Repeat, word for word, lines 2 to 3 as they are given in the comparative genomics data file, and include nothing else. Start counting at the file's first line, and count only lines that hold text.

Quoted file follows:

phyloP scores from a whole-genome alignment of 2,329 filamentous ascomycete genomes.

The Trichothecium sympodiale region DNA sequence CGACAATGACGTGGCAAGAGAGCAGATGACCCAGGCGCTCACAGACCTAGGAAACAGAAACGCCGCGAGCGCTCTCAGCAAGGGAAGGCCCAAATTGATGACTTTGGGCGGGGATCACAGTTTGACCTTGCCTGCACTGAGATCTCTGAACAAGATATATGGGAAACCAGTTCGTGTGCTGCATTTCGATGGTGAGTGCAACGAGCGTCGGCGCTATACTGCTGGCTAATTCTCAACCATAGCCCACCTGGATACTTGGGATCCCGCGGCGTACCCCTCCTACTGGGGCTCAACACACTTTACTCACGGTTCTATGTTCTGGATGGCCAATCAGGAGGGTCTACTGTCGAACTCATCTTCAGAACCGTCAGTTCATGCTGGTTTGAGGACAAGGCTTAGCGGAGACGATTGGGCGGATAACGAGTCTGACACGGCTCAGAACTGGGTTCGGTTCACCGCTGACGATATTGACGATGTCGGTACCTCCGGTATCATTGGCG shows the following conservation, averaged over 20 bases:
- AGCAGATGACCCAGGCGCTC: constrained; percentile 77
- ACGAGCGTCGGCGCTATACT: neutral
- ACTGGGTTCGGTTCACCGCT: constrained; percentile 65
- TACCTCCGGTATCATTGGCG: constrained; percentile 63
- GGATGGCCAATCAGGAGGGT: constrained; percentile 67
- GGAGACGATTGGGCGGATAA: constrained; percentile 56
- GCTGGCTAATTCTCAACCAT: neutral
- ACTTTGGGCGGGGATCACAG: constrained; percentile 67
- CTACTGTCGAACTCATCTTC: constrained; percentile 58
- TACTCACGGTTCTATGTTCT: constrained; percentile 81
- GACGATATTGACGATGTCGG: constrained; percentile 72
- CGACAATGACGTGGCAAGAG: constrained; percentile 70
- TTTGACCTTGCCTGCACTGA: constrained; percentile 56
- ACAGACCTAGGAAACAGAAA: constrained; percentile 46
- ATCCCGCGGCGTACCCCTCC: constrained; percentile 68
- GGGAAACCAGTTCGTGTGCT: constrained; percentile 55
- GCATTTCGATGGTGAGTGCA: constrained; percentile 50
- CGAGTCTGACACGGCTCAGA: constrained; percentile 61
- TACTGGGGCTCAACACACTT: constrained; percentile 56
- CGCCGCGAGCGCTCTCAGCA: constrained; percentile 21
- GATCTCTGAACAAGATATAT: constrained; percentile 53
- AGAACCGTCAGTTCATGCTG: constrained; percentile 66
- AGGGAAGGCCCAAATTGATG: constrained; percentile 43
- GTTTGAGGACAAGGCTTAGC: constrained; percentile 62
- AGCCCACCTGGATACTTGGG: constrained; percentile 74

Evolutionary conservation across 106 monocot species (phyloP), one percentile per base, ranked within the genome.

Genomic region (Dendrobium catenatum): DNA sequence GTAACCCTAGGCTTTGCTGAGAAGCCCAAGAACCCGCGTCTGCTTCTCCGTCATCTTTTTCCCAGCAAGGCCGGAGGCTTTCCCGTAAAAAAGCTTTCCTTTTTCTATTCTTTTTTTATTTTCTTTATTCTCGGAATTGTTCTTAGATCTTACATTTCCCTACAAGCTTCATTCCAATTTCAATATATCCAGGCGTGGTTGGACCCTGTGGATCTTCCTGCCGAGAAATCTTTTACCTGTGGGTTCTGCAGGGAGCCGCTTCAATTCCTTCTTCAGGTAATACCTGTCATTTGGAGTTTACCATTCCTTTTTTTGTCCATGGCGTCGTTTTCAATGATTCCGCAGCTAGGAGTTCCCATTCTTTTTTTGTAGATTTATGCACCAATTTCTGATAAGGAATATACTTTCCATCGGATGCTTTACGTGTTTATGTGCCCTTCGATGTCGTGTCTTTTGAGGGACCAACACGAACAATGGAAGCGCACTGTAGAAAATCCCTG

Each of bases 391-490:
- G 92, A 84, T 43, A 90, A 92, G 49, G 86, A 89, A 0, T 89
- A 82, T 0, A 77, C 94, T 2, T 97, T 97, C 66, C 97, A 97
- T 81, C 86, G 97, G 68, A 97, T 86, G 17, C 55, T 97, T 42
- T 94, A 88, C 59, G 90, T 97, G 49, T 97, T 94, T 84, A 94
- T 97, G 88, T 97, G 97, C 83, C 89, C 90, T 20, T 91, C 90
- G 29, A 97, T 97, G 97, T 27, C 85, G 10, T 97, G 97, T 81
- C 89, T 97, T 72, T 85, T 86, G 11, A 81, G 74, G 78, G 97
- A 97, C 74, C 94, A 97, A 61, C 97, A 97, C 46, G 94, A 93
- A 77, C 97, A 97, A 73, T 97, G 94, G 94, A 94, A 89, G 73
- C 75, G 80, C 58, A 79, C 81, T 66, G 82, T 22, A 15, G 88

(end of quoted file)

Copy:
The Trichothecium sympodiale region DNA sequence CGACAATGACGTGGCAAGAGAGCAGATGACCCAGGCGCTCACAGACCTAGGAAACAGAAACGCCGCGAGCGCTCTCAGCAAGGGAAGGCCCAAATTGATGACTTTGGGCGGGGATCACAGTTTGACCTTGCCTGCACTGAGATCTCTGAACAAGATATATGGGAAACCAGTTCGTGTGCTGCATTTCGATGGTGAGTGCAACGAGCGTCGGCGCTATACTGCTGGCTAATTCTCAACCATAGCCCACCTGGATACTTGGGATCCCGCGGCGTACCCCTCCTACTGGGGCTCAACACACTTTACTCACGGTTCTATGTTCTGGATGGCCAATCAGGAGGGTCTACTGTCGAACTCATCTTCAGAACCGTCAGTTCATGCTGGTTTGAGGACAAGGCTTAGCGGAGACGATTGGGCGGATAACGAGTCTGACACGGCTCAGAACTGGGTTCGGTTCACCGCTGACGATATTGACGATGTCGGTACCTCCGGTATCATTGGCG shows the following conservation, averaged over 20 bases:
- AGCAGATGACCCAGGCGCTC: constrained; percentile 77